The essay starts out well, with Hayashida making the accurate argument that the format of American serial comics (24- to 32-page monthlies, full-color, good quality paper) has driven the artform into a niche; whereas the Japanese standard format (large anthologies printed on the worst paper possible) has allowed manga to prosper and acquire a critical mass of content that is being exploited throughout the world.
There are historical reasons for this. At one time American comics were lengthier, had multiple stories per issue, etc. But as price pressures hit, American publishers struggled to keep the price at 10¢, lowering the page count (and ramping up the ad space) to keep the price of comics at a perceived sweet spot that could be afforded by children. In doing so they priced themselves right out of the newsstand and into comics specialty shops.
However, later in the essay, Hayashida goes off into flat-out wrong territory.
There is another reason why American comics stick to super heroes, aside from the page limit. It is because it is convenient for publishers to keep copyrights to themselves. Comics dealing with super heroes aren’t drawn by one author only. Numerous comic artists and writers draw the characters. The end result of this is that publishers insist that the creators can hold no copyrights. This an obstacle to the development of American comics and prevents improvements in quality.
I'm sure that this will come as news to comics creators like Dave Sim, Wendy & Richard Pini, Kevin Eastman & Peter Laird, Jeff Smith, Terry Moore, Chip Ware, Alison Bechdel, Sergio Aragones, Kevin Huizenga, Colleen Doran, Frank Miller, Brian O'Malley, etc.!
The statement that "publishers insist that the creators can hold no copyrights" is demonstrably wrong, even for the big two.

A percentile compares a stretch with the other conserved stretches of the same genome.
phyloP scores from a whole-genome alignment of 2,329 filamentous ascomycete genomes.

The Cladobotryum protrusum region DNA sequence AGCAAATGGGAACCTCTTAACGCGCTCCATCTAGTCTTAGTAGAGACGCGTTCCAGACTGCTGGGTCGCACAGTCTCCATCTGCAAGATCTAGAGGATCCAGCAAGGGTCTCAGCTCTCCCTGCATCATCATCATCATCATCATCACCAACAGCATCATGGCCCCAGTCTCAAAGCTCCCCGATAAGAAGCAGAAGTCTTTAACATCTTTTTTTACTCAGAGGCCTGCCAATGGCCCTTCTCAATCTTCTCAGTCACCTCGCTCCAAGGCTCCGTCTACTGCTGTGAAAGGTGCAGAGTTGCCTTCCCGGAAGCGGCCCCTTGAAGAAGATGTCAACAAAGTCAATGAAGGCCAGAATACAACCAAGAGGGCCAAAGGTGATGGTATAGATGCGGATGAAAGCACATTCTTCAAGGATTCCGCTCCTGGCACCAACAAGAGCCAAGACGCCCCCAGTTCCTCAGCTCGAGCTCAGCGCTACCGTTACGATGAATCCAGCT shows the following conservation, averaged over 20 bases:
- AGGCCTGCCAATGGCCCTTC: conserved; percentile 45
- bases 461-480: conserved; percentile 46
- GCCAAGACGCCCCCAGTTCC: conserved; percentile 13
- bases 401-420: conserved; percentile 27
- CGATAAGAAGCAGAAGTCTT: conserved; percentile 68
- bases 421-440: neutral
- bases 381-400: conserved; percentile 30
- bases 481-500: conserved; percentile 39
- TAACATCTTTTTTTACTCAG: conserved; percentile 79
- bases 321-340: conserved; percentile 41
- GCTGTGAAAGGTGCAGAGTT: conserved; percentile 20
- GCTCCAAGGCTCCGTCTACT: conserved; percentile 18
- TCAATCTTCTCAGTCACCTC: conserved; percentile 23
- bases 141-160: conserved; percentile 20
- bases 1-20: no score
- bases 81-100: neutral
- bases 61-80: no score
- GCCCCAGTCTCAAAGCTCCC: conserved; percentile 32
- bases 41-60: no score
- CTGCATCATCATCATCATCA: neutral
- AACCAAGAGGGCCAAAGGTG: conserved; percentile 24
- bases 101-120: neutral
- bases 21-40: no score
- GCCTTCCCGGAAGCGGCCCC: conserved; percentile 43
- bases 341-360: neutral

Hayashida makes the common mistake that American Comics = Super-heroes. They're not. Outside of comic specialty shops, they're not even in the majority.
Oddly, it was the exact same historical market conditions that led to the slimming and ghetoization of American comics which also led to the small-press and self-publishing movement. This movement has led not only to greater creative control and ownership, but also to great creativity and experimentation. I would argue that the past 30 years has seen at least as much experimentation and creativity in North American comics as in Japanese Manga (though admittedly my knowledge of the underground and art-manga movements in Japan is spotty at best).
While we're at it, let us put to rest the argument that there is no creativity or quality in corporate-owned super-hero comics. Watchmen, The Dark Knight Returns, Morrison's Doom Patrol, Gaiman's Sandman; all American corporate-owned comics, and all quite successful on both a creative and commercial level. Sure they are the exception rather than the norm, but they do exist and we'll continue to see the occasional gem surface.
The Japanese, North American, and European comic markets all took different paths of development over the past forty years. With the advent of globalization we're now seeing that divergent paths starting to cross again; a situation that I think will be beneficial to the art of comics as a whole. But to claim that one market is inherently more creative than another is sheer folly.